A group funded by billionaires like Rupert Murdoch and Michael Bloomberg is calling for President-elect Donald Trump to scale back calls he made for the mass deportation of immigrants on the 2016 campaign trail.
"This election clearly showed that Americans are wildly frustrated with our broken immigration system," executive director of the New American Economy, Jeremy Robbins, told the Associated Press this week.
"But it would be a mistake," Robbins added, "to equate their desire for someone to secure the border with support for mass deportation or other hard-line policies that would both devastate the economy and undermine core American values."
Along with Murdoch and Bloomberg, The New American Economy's board includes Bob Iger, CEO of Walt Disney Co, the former chairman of Boeing, and Marriott International's Executive Chairman J W Marriott Jr.
Among the bi-partisan group's 500 members are mayors from cities across the US, as well as figures like Stephen Schwarzman, chief executive of Blackstone, and James Dimon, CEO of JPMorgan Chase & Co, who have both been tapped to advise Trump on job creation.
"We are looking to advocate for responsible immigration reform that promotes our economy," said Andrew Holt, director of the New American Economy in South Carolina early this week. A study issued by the group Wednesday (7 December) advises that 2 million immigrants with college degrees who are currently in low-skilled jobs or who can't find work could be paying $10bn in taxes if they were employed. High-skill immigrants granted US citizenship were less like to work in low-skill jobs, it found.
In other work the group states that by 2018, "America will face a projected shortfall of more than 200,000 advanced-degree" holders in science, technology, engineering, and maths. "Current immigration laws make it difficult or impossible for many foreign... students to stay in the United States" to fill workforce shortages, the New American Economy said.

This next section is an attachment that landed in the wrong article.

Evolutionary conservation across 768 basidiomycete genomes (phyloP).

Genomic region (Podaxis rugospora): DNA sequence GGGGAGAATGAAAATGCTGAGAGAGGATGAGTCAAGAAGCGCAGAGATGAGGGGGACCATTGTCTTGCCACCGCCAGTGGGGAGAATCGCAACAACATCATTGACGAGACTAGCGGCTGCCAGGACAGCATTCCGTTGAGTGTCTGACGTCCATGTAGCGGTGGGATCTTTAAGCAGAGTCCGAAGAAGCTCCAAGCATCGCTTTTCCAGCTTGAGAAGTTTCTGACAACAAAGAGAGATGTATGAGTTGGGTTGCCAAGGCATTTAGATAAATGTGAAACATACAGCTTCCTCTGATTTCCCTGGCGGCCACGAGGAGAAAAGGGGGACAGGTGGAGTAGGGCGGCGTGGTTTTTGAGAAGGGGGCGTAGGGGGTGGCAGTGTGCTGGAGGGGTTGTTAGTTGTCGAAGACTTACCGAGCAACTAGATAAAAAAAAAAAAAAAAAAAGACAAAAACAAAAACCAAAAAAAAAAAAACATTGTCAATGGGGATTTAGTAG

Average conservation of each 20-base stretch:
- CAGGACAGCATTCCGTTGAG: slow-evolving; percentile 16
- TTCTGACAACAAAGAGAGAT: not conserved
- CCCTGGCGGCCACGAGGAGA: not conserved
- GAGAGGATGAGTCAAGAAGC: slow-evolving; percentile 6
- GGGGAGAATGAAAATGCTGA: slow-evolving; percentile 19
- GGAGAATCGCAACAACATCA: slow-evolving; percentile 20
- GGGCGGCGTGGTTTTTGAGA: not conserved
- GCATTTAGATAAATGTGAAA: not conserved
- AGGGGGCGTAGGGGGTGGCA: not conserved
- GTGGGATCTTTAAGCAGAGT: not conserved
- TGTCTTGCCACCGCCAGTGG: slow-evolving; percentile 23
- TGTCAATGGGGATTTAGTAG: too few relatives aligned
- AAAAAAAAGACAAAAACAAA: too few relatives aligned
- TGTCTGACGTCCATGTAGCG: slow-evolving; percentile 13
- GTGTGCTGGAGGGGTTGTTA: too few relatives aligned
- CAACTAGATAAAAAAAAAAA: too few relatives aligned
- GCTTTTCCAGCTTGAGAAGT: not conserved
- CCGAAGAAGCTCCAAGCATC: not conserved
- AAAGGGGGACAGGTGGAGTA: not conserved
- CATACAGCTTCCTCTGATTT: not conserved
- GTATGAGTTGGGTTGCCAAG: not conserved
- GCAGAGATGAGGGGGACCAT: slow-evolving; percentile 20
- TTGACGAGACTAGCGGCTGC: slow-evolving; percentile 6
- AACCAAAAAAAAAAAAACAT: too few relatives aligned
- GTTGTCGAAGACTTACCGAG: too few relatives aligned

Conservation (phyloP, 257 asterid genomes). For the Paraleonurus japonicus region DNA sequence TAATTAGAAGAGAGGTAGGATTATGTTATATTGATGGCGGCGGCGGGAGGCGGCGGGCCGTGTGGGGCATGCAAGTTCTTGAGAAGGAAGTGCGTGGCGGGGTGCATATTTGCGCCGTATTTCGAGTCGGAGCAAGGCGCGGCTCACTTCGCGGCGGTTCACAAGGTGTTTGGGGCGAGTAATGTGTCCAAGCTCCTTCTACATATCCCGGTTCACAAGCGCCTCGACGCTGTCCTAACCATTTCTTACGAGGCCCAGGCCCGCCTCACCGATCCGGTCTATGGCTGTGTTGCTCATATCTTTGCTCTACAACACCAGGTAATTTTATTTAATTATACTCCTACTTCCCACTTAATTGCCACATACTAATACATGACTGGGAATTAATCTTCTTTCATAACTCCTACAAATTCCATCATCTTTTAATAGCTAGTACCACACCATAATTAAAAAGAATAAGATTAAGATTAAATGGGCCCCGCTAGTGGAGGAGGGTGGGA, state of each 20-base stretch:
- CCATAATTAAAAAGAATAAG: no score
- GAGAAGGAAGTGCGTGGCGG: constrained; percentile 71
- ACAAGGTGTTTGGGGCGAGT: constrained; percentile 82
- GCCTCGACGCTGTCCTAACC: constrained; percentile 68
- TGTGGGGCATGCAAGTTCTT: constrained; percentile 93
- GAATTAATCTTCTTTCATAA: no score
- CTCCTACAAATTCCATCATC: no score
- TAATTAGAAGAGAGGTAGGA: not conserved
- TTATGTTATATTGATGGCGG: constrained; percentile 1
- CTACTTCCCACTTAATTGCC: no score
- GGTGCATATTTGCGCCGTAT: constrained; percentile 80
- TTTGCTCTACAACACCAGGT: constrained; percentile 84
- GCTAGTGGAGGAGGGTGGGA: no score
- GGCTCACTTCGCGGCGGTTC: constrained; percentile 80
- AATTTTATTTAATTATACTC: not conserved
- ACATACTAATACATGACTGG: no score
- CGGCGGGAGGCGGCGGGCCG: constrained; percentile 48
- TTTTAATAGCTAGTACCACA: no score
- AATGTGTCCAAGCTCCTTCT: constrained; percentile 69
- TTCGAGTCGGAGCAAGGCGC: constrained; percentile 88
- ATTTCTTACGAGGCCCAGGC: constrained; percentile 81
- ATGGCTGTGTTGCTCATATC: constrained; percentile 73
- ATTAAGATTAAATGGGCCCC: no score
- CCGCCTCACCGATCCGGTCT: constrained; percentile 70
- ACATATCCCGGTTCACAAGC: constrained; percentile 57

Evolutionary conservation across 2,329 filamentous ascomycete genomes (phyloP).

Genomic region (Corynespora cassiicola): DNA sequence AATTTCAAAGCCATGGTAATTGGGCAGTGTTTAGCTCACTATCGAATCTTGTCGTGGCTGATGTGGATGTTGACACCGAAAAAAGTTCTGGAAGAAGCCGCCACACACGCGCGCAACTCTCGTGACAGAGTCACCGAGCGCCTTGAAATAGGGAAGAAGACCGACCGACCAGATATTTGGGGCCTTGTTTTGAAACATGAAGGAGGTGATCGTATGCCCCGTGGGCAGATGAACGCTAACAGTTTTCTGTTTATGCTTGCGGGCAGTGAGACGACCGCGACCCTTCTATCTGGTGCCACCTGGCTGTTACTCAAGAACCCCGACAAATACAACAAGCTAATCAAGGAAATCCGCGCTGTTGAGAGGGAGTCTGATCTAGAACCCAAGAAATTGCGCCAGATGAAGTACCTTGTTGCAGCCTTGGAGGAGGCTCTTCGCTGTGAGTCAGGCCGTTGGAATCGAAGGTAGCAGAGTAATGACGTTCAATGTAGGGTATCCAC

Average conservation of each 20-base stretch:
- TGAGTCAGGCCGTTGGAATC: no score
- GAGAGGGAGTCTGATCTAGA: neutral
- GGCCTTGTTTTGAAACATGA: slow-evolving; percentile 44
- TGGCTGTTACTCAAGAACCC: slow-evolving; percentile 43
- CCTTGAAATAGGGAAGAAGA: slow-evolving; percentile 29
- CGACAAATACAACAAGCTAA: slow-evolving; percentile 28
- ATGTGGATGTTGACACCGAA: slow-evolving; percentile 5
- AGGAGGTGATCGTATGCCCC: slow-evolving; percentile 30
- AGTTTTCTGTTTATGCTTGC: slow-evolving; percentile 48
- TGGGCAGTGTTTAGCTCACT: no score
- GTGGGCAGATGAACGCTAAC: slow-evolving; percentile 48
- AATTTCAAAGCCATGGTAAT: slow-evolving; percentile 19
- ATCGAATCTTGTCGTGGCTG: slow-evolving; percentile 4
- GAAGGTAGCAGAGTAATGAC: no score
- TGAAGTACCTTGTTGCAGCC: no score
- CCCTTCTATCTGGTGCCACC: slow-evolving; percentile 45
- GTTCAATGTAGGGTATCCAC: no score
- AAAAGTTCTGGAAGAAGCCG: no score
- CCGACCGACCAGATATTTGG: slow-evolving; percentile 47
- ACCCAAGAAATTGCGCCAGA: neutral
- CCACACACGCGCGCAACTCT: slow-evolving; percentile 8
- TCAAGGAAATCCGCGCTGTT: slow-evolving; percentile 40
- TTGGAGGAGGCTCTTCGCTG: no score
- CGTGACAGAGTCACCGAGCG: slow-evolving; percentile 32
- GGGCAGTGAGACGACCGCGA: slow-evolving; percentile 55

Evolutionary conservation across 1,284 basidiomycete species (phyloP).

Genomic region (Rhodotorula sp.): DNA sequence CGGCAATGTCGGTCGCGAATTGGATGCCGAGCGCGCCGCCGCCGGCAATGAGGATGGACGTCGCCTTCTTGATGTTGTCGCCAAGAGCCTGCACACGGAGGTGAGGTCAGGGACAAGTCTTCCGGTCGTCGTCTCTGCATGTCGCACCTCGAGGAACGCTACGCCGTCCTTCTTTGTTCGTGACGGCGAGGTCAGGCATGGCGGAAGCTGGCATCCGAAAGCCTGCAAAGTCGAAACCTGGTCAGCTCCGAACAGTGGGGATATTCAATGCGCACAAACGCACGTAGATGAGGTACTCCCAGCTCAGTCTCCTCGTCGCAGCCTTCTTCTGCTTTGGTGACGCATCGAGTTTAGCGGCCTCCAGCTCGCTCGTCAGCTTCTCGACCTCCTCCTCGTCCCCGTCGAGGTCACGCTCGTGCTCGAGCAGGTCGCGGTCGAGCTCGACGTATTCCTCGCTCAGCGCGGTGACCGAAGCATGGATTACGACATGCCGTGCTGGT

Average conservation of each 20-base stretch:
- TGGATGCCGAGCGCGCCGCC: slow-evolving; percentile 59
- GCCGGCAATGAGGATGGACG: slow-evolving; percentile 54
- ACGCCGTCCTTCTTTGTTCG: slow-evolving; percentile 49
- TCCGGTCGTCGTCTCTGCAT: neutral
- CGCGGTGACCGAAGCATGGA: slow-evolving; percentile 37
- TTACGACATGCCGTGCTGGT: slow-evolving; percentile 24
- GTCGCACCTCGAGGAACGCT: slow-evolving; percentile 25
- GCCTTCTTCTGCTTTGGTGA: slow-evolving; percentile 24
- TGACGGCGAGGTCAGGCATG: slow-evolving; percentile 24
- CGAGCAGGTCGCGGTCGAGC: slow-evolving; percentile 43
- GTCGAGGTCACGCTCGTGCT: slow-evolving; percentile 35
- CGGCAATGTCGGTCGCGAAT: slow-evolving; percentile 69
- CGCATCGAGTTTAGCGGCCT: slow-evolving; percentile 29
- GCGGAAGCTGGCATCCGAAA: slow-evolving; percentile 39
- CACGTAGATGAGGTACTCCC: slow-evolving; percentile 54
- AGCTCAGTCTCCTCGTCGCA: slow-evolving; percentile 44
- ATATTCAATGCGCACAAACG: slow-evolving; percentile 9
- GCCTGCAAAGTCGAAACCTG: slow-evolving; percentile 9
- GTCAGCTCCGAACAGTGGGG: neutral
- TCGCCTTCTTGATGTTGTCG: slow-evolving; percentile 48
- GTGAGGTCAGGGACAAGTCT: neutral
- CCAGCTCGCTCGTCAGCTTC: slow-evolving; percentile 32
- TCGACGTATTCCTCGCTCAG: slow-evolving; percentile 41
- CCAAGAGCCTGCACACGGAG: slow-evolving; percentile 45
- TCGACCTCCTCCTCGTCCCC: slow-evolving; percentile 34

Throughout his campaign Trump called for the mass deportation of 11 million immigrants the US Department of Homeland Security estimates are living in the US illegally. They "have to go," he said, and promised that as president, he would build a wall between the US and Mexico.
But deporting that number of people would hurt state economies like Colorado, Chad Vorthmann, executive vice president of the Colorado Farm Bureau told Denver, Colorado, news source the Denverite this week.
"This nightmare Colorado farmers and ranchers face is our current immigration system that responds to requests far too slowly, fails to follow visa holders through expiration and turns away high and low-skilled workers far too often," Vorthmann said.
In an interview in Time magazine published this week, which named Trump "person of the year", the president-elect took a softer stance on some illegal immigrants than he did on the campaign trail. When asked about whether people who were brought to the US illegally as children would be deported he said "we're going to work something out."
Others would like to see Trump stick to his guns and the promises that he made during the campaign. "Donald Trump will lose all credibility," said Dan Stein, president of immigration hardliners the Federation for American Immigration Reform, to the Associated Press.
Stein said he was hopeful Trump would follow through on mass deportations after nominating anti-immigration crusader Senator Jeff Sessions to be his Attorney General.
But others picked for Trump's cabinet, like Andrew Puzder, CEO of Hardee's and Carl's Jr. hamburger chains – who was tapped for Secretary of Labor this week – will also get a say.
"I have first-hand knowledge of the vital role immigrants play in growing US businesses, spurring innovation and creating jobs," he said in a recent opinion piece in the San Diego Union Tribune.
"California's agricultural industry would greatly benefit from an easy and affordable temporary worker visa program," Puzder writes. He voices support for the bi-partisan The Dream Act, which failed to pass in 2010, and would open a path to citizenship for immigrant minors, and high school graduates.
"Any rational immigration policy has to address effective border control," he said. "But this shouldn't blind us to the immigration debate's economic issues."